Montana Gov. Steve BullockSteve BullockIn Montana, a knock-down redistricting fight over a single line 65 former governors, mayors back bipartisan infrastructure deal Arkansas, New Jersey governors to head National Governors Association MORE (D) will apply to receive public financing for his struggling presidential campaign.
In a memo Monday, Bullock’s campaign manager Jennifer Ridder cast the decision to seek out public funds for his presidential bid as a show of the governor’s commitment to campaign finance reform, an issue that he has put at the center of his campaign since announcing his candidacy in May.
“As the only candidate for President who is choosing to participate in the public finance process, Governor Bullock is leading with his values and defending our shared belief that our democracy should never be for sale to the highest bidder,” Ridder wrote.
The Associated Press first reported on Bullock's desire to seek public funding.
Receiving that form of financing would give Bullock’s campaign a financial boost at a critical time in the Democratic nominating contest. The Iowa caucuses are just four months away and campaigns typically look to bulk up their operations in the fall before voting begins.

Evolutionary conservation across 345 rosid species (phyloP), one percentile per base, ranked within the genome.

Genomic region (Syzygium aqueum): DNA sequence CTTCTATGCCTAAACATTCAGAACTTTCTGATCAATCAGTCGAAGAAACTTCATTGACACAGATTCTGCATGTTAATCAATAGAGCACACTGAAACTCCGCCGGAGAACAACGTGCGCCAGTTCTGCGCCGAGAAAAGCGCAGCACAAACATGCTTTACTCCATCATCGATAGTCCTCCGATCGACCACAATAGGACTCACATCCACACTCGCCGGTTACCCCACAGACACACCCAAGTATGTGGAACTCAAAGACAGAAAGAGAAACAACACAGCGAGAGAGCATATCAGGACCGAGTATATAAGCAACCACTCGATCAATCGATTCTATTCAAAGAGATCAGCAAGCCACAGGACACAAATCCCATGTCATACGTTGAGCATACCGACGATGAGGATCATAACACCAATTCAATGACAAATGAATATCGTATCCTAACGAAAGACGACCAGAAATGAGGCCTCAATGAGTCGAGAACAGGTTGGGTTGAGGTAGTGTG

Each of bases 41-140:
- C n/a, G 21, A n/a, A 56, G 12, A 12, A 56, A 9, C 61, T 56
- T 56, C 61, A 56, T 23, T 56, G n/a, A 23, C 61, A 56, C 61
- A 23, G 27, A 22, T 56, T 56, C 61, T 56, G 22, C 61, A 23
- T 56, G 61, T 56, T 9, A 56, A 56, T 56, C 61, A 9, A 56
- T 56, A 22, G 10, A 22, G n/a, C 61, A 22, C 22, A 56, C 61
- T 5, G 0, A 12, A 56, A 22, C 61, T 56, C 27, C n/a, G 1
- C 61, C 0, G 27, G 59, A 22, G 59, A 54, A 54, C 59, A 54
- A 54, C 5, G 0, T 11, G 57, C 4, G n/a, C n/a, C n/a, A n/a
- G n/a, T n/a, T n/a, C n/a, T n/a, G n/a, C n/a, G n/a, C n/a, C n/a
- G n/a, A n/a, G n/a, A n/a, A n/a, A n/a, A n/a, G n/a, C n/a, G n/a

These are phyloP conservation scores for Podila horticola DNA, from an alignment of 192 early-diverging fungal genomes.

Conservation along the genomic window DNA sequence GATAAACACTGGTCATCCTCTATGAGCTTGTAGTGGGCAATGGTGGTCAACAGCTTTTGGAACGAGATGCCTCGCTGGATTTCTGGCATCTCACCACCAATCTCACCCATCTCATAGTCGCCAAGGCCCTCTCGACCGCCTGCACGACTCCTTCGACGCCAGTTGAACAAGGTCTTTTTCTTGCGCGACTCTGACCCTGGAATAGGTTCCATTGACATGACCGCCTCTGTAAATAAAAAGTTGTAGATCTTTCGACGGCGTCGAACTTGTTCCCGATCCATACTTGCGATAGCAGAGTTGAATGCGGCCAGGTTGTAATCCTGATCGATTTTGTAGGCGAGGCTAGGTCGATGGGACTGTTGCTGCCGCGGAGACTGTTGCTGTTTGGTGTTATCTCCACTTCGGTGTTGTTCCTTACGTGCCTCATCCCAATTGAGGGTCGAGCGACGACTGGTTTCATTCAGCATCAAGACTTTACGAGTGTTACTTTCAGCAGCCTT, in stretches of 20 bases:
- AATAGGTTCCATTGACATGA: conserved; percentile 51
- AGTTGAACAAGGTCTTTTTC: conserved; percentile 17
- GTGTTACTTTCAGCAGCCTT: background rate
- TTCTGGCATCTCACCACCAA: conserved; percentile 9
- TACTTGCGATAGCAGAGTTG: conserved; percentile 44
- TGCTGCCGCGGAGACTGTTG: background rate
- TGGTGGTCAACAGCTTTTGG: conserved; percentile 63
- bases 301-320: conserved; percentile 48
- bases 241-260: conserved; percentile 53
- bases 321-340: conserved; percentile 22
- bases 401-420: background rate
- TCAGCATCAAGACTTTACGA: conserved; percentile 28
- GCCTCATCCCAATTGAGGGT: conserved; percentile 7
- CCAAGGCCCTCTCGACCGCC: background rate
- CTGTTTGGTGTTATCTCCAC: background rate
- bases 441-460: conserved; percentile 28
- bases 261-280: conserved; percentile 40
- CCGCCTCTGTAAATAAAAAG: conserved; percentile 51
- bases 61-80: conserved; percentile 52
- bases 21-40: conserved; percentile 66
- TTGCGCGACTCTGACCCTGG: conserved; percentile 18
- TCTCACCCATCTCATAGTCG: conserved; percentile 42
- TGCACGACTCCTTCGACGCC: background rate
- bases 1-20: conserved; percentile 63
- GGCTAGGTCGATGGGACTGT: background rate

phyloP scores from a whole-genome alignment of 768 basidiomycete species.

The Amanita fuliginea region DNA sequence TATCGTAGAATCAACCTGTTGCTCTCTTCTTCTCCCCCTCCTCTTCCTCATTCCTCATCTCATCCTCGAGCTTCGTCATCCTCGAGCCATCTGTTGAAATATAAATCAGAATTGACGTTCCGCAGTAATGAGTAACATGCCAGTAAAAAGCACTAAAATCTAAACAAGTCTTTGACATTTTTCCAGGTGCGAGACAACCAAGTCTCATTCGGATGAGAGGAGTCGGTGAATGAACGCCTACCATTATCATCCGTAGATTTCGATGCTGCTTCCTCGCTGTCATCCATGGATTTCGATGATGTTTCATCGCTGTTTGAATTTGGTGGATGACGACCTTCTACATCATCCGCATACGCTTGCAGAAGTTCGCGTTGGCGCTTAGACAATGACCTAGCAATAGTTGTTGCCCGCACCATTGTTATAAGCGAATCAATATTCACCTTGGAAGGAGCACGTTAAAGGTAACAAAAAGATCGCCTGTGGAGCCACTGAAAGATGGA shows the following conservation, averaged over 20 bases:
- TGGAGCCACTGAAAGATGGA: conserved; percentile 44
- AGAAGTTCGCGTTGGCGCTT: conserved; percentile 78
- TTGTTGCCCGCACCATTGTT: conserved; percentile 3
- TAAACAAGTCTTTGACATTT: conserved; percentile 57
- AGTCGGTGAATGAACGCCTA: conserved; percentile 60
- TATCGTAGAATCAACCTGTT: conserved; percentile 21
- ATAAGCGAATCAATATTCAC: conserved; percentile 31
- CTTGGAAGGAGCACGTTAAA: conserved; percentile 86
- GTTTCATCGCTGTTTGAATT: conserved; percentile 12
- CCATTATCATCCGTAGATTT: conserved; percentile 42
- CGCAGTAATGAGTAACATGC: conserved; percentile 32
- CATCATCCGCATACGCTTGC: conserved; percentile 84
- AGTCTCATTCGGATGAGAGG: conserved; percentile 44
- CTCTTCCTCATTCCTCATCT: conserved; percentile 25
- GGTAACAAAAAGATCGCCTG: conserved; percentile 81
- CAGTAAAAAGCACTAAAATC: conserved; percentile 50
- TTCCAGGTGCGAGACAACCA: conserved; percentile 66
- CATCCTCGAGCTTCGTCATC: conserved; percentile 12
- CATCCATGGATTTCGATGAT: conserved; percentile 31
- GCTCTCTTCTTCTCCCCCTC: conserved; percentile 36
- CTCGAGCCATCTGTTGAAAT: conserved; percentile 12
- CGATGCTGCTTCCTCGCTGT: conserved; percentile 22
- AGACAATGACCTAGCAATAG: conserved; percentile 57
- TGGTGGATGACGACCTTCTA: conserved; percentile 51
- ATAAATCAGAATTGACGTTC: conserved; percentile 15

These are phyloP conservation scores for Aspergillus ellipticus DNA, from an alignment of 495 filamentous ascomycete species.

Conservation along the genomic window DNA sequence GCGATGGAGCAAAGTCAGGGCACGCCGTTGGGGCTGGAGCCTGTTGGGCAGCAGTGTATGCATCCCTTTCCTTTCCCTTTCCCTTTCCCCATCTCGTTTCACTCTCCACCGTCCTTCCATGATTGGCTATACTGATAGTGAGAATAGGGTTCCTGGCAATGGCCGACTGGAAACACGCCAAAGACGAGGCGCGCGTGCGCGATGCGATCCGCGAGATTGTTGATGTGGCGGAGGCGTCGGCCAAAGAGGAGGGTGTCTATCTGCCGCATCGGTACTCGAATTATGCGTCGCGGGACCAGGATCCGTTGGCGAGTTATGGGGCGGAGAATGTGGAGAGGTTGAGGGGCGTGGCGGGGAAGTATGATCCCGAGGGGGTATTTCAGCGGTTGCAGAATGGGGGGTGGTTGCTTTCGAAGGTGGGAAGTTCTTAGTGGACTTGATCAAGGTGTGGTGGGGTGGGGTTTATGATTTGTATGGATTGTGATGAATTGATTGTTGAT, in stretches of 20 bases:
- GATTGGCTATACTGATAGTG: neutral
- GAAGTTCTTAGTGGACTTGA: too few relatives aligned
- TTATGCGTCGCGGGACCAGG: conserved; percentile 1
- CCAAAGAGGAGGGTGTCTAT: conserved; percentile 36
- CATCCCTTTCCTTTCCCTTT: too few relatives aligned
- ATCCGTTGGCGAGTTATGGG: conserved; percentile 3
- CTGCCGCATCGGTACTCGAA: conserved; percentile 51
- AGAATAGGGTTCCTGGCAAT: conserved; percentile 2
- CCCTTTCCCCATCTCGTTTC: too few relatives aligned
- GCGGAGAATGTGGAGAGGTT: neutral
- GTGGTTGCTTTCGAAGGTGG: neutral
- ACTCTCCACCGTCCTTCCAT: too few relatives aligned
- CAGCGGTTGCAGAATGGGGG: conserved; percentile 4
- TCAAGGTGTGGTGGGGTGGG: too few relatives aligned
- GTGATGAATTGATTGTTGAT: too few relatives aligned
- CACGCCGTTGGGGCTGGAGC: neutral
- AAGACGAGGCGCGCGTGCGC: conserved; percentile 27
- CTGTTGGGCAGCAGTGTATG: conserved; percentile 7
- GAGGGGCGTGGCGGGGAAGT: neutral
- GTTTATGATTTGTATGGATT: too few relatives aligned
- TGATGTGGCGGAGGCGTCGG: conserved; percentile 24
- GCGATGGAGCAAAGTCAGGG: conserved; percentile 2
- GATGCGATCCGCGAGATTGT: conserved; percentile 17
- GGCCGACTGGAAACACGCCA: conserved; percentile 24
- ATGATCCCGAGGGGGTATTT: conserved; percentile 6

Bullock raised more than $2 million in the second quarter of 2019, putting him well behind the primary field’s top fundraisers like South Bend, Ind., Mayor Pete ButtigiegPete ButtigiegThe Hill's Morning Report - Presented by Facebook - Biden, Democrats inch closer to legislative deal Republican spin on Biden is off the mark Unanswered questions remain for Buttigieg, Biden on supply chain catastrophe MORE and former Vice President Joe BidenJoe BidenBiden invokes Trump in bid to boost McAuliffe ahead of Election Day Business lobby calls for administration to 'pump the brakes' on vaccine mandate Overnight Defense & National Security — Presented by Boeing — Afghanistan reckoning shows no signs of stopping MORE, who raised $24.8 million and $22 million, respectively.
The public campaign financing program offers participating candidates matching funds on all donations they receive up to $250. It is funded by taxpayers who opt on their tax forms to donate $3 toward the program.
But if he receives public funds for his campaign, Bullock would be limited in how much money he can spend. In 2016, the Federal Election Commission (FEC) set that spending cap at $48.07 million. The AP reported that the cap would be set at an estimated $60 million in 2020.
For years, presidential candidates relied heavily on public financing to power their campaigns. But the use of those funds has declined since the 2000 election when then-candidate George W. Bush eschewed the program.
Bullock is expected to apply for public financing after the third fundraising quarter closes on Monday night.
Still, even if he applies for the funding, his application would have to be approved by the FEC, which does not currently have enough members to hold a meeting or vote on such a matter.
The commission needs at least one more member to have a quorum, and there is one nominee awaiting confirmation. The Senate, however, traditionally confirms two nominees at a time.
Updated at 10:31 a.m.